Mon | Jan 24, 2022

Editorial | A new approach to terror

Published:Tuesday | May 23, 2017 | 12:00 AM

Like Theresa May, the British prime minister, we, too, are horrified and sickened by Monday night's terrorist attack at a concert venue in the city of Manchester that left at least 22 people dead and scores more injured.

For, as Mrs May said, all acts of terrorism are cowardly, but this one stands out for its deliberate targeting of "innocent, defenceless children and young people who should have been enjoying one of the most memorable nights of their lives", having attended a concert of the American singer and former Nickelodeon television star, Ariana Grande.

The Manchester attack has echoes of the November 2015 assault by adherents of the

so-called Islamic State on Paris' Bataclan music hall, killing 89 people. The Bataclan assault, of course, was part of a series of coordinated attacks in the city that left more than 130 people dead, or around six times as many as killed in Manchester.

But what happened in the UK on Monday is likely, for obvious reasons, to have a greater impact in Jamaica. There are more than 300 years of ties between the two countries, and tens of thousands of Jamaicans, or people of Jamaican descent, live in Britain. Substantial numbers of Jamaicans live in the English West Midlands, including in Manchester.

There is, up to now, no report of Jamaicans being victims of the attack, and we hope it remains that way. But in all likelihood, a Jamaican knows someone, or knows someone who knows someone, who is. That brings this matter of terrorism close to home.

And that brings us to how we plan for terrorist threats in the island and how we might cope should it happen, even as we hope it never does.

The Five-Pillar Strategy on crime, tabled in Parliament last month by National Security Minister Robert Montague, does contemplate the possibility of terrorist attacks, to which the Government is responding "by upgrading and expanding our technological capabilities and revising and refining operational procedures".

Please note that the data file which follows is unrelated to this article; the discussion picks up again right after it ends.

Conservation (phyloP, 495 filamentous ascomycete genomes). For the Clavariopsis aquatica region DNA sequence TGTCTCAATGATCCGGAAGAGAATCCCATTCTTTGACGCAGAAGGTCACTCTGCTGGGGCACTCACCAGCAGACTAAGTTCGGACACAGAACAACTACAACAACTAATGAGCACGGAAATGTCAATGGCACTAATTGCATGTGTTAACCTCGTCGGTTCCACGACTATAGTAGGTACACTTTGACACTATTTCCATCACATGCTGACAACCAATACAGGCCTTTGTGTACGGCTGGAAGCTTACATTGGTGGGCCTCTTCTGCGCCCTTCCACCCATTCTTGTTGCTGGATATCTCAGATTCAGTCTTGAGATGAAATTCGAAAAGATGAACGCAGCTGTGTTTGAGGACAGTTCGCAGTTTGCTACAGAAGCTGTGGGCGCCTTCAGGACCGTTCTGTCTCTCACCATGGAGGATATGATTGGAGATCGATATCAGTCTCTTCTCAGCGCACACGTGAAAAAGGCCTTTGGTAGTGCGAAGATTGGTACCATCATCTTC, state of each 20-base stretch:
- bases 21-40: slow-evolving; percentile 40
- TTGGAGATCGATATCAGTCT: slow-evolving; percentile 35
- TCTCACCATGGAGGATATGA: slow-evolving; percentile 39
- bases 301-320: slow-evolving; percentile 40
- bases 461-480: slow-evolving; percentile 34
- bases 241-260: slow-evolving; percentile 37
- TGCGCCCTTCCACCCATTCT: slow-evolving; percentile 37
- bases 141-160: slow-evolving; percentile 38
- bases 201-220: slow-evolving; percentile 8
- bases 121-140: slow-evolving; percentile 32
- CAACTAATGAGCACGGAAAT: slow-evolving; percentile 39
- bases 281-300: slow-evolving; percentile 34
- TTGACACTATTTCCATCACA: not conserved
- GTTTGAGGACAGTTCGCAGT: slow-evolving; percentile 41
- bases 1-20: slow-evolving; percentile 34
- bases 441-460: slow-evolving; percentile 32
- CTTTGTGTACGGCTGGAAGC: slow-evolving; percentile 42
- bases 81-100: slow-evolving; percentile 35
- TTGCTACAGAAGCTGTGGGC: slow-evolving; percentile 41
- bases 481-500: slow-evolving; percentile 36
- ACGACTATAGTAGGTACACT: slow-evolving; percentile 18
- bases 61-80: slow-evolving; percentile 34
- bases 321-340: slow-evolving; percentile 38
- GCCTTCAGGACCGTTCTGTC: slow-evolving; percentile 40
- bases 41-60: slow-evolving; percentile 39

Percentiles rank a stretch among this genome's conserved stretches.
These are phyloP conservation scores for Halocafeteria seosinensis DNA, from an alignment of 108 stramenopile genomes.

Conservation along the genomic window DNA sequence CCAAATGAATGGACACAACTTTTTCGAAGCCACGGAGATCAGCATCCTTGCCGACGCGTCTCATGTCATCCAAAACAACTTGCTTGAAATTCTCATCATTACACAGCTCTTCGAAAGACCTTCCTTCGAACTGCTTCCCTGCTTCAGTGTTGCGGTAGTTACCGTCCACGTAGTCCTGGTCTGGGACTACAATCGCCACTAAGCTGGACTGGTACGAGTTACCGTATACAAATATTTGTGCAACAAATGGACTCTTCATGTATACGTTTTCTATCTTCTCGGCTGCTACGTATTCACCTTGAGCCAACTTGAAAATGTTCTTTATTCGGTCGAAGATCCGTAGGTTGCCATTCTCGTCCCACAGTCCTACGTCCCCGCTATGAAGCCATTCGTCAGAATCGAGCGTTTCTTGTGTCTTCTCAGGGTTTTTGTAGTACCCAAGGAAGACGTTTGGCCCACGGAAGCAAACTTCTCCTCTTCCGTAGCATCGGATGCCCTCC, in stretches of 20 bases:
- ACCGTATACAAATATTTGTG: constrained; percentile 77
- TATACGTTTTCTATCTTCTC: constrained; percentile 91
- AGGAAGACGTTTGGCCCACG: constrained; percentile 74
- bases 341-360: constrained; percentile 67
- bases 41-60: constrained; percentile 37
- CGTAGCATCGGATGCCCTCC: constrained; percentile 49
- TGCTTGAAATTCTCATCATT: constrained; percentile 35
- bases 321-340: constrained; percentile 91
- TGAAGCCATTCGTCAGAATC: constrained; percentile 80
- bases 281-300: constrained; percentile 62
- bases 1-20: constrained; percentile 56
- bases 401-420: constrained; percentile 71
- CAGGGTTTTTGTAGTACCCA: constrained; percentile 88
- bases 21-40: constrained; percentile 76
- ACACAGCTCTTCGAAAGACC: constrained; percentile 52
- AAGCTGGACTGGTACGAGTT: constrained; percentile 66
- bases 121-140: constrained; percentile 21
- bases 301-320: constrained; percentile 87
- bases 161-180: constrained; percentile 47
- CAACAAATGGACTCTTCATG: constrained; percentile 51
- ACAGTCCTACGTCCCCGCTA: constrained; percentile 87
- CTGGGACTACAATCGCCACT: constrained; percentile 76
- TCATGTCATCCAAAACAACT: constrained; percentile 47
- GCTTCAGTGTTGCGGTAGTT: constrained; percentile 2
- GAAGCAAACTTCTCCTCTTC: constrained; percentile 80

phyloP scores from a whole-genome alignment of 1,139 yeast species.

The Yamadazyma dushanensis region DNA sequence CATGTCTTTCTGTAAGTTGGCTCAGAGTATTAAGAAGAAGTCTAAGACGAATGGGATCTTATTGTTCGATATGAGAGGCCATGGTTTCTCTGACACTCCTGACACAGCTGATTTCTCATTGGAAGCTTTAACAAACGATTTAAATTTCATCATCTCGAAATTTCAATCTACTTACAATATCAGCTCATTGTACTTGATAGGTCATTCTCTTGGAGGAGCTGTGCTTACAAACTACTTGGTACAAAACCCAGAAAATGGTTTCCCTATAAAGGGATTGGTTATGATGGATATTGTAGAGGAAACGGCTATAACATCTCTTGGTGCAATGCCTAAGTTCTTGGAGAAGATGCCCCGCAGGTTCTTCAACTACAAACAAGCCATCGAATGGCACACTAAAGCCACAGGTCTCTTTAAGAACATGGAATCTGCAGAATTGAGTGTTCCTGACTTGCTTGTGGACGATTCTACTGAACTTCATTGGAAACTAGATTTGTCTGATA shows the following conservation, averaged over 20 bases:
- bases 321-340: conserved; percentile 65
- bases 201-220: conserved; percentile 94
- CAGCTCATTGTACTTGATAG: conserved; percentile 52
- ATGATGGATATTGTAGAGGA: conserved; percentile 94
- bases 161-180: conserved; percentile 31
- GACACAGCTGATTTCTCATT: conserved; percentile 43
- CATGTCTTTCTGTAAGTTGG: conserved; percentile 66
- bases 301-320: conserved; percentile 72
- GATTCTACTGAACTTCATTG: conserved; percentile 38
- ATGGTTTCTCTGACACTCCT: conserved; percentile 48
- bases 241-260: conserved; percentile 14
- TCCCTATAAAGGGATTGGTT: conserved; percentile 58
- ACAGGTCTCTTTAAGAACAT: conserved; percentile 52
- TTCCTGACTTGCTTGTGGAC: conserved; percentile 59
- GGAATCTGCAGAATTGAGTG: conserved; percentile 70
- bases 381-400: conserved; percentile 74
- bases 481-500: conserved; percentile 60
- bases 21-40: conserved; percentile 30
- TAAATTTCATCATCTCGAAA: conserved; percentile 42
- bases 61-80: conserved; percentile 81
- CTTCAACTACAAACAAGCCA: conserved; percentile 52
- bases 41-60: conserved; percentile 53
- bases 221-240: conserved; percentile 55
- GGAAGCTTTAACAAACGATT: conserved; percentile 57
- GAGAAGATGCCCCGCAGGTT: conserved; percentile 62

These threats are largely viewed in the context of Latin American narco-traffickers seeking to undermine democratic institutions; or, in relation to the religio-ideological ones on large physical infrastructure, particularly foreign-owned hotels, perceived as the more likely targets. The likelihood of such terror attacks has a Tier 2 rating, which is to say a low probability to happen.


Threat levels under review


The strategy document does, however, note that threat levels remain under review and that Jamaica is working with Caribbean and other partners to determine the imminence of these hazards and how to respond to them. Even as this effort continues with urgency, we hope this newspaper suggests an immediate broadening of the scope of likely targets, and, therefore, how we plan the responses to these threats.

Up to now, our focus has been primarily on targets like hotels, ports and mostly large, visible infrastructure, owned by investors from Western countries that have been the primary targets of the new religio-ideological terrorists. But as the Bataclan and now the Manchester attacks show, the terrorists are increasingly asymmetrical in their strategy. Anywhere people congregate is in their sights. Further, we increasingly doubt that their ideological irrationality marks countries like our own off their lists.

Yet, large public, vulnerable events are held in Jamaica regularly with little or insufficient attempt being paid to security. It is a matter to be addressed by Minister Montague in his planned broader review of security arrangements, such as how to ensure the functionality of the Government in the event of a crisis.